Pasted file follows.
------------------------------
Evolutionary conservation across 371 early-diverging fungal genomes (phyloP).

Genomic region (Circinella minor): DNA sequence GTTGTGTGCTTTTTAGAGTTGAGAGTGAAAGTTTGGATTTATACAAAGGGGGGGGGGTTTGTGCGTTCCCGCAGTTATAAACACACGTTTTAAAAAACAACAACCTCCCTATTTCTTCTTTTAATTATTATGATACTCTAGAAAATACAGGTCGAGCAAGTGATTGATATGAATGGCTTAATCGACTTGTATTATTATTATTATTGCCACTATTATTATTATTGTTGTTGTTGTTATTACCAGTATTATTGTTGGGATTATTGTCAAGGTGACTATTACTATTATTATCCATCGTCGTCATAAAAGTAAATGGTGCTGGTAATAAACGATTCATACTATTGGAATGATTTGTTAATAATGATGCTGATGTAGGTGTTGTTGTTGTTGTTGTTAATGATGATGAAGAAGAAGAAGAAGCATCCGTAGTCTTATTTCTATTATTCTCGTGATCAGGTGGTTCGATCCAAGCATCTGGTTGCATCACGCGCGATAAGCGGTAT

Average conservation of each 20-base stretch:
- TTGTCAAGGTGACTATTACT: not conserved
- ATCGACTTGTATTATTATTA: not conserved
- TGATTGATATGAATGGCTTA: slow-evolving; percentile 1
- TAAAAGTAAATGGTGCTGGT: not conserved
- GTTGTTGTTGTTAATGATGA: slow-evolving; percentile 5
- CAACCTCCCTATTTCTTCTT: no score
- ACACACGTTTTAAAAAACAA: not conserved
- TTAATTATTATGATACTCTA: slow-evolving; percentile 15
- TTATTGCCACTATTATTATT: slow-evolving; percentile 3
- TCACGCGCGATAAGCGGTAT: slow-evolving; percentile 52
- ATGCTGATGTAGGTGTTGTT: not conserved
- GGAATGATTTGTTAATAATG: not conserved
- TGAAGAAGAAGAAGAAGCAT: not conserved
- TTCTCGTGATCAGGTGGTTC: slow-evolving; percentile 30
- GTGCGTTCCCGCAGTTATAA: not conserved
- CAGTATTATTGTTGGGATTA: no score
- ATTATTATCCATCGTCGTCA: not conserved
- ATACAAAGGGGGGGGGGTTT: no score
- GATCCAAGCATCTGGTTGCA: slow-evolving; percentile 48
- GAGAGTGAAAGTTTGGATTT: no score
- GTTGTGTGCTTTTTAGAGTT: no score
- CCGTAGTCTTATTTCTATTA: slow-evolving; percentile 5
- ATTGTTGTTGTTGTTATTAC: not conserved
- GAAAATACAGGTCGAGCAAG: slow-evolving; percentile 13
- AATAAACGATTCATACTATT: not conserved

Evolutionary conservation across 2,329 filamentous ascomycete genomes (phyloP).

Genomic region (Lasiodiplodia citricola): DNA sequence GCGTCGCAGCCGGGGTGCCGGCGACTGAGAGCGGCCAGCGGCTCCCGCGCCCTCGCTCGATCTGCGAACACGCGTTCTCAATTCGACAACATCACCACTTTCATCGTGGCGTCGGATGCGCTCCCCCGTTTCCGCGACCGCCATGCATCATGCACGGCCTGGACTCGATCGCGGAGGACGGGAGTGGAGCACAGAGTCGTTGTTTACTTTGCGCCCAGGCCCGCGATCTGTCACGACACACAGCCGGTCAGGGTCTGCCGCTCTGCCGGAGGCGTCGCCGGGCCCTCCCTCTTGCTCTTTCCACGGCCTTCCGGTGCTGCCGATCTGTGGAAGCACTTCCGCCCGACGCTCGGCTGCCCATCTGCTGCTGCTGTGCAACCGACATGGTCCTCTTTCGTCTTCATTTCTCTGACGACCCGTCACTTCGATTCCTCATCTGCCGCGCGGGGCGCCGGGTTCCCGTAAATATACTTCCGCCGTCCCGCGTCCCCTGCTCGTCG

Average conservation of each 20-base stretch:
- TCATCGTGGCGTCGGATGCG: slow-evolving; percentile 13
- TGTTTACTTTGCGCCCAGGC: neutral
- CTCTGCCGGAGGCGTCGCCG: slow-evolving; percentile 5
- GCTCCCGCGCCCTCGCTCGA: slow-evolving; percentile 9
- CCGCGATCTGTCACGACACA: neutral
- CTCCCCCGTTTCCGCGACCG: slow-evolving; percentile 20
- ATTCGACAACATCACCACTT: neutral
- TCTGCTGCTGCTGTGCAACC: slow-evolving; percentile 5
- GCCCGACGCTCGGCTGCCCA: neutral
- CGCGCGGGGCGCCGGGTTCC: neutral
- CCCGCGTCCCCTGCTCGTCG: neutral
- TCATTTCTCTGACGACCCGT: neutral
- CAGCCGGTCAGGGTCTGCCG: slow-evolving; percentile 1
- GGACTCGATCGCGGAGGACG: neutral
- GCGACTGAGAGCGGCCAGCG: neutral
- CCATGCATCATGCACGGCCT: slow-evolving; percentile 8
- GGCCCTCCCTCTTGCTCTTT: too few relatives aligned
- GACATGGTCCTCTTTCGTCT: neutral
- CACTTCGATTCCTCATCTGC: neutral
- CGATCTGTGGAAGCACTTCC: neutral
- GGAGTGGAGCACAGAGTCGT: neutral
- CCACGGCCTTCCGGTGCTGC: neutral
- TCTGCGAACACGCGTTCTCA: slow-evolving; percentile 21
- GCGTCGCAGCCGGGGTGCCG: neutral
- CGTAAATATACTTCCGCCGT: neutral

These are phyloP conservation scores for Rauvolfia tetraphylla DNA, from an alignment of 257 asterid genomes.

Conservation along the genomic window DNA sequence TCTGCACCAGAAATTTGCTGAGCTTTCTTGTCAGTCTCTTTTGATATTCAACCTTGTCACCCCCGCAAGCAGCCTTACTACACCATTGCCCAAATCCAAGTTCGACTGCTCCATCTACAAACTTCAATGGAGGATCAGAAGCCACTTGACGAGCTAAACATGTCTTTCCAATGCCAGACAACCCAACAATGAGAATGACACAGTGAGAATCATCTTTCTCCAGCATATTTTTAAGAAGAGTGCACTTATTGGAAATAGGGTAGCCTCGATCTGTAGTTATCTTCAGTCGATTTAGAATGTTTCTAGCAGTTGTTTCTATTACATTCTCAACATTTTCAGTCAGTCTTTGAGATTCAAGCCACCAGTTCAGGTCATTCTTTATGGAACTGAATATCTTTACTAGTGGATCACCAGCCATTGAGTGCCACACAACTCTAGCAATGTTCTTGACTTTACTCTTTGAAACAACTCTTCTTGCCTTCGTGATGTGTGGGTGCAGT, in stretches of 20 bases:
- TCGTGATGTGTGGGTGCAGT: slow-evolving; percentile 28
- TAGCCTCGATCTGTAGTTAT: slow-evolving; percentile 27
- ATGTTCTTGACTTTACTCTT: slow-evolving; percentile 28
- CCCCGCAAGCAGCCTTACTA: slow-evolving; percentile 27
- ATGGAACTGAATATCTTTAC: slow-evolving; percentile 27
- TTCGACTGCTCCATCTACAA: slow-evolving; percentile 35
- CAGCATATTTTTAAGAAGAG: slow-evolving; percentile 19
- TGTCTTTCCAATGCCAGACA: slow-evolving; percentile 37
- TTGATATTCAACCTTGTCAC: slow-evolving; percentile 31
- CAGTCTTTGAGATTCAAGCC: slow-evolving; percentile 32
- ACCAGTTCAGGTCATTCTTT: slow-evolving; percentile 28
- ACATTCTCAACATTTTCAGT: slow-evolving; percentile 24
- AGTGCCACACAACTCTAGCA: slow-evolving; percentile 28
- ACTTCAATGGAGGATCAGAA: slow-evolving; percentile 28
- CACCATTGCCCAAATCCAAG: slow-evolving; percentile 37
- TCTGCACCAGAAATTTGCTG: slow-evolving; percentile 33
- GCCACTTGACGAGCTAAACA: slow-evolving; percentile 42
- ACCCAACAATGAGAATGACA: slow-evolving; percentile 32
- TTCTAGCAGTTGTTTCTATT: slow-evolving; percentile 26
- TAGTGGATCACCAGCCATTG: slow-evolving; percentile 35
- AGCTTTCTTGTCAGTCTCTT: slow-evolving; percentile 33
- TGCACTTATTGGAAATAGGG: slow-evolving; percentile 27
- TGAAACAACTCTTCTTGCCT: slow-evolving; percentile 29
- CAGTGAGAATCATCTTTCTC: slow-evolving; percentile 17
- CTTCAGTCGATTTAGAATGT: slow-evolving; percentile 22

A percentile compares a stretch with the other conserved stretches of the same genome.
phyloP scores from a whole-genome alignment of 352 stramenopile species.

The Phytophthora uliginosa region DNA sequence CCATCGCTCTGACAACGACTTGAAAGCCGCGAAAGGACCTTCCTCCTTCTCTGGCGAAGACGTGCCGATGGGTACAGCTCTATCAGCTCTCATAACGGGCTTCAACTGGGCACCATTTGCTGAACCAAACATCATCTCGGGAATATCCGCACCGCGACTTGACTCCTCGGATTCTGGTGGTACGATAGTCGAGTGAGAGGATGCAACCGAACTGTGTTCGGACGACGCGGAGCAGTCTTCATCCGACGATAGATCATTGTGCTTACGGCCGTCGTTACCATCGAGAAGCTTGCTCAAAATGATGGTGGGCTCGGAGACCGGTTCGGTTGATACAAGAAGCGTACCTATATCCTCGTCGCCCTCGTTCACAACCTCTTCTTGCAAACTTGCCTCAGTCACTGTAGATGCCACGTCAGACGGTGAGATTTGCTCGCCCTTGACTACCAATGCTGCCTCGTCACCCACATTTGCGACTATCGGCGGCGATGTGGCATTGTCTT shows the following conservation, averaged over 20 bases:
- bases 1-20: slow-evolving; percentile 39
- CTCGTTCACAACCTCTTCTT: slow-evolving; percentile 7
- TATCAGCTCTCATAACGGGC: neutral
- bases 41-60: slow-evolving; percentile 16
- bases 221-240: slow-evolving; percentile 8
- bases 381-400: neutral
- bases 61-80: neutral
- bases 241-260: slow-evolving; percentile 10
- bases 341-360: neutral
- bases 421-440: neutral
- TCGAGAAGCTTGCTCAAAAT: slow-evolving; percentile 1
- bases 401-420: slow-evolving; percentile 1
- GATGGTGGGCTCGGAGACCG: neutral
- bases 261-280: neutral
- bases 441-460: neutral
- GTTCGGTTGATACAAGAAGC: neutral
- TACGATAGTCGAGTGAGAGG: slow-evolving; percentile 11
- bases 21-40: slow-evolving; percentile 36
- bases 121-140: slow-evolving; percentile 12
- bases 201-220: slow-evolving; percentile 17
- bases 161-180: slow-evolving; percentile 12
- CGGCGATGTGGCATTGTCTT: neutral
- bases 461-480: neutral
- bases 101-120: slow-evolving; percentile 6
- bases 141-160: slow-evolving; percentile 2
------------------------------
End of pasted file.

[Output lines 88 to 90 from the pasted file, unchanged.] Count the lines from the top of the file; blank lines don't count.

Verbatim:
- CTCGTTCACAACCTCTTCTT: slow-evolving; percentile 7
- TATCAGCTCTCATAACGGGC: neutral
- bases 41-60: slow-evolving; percentile 16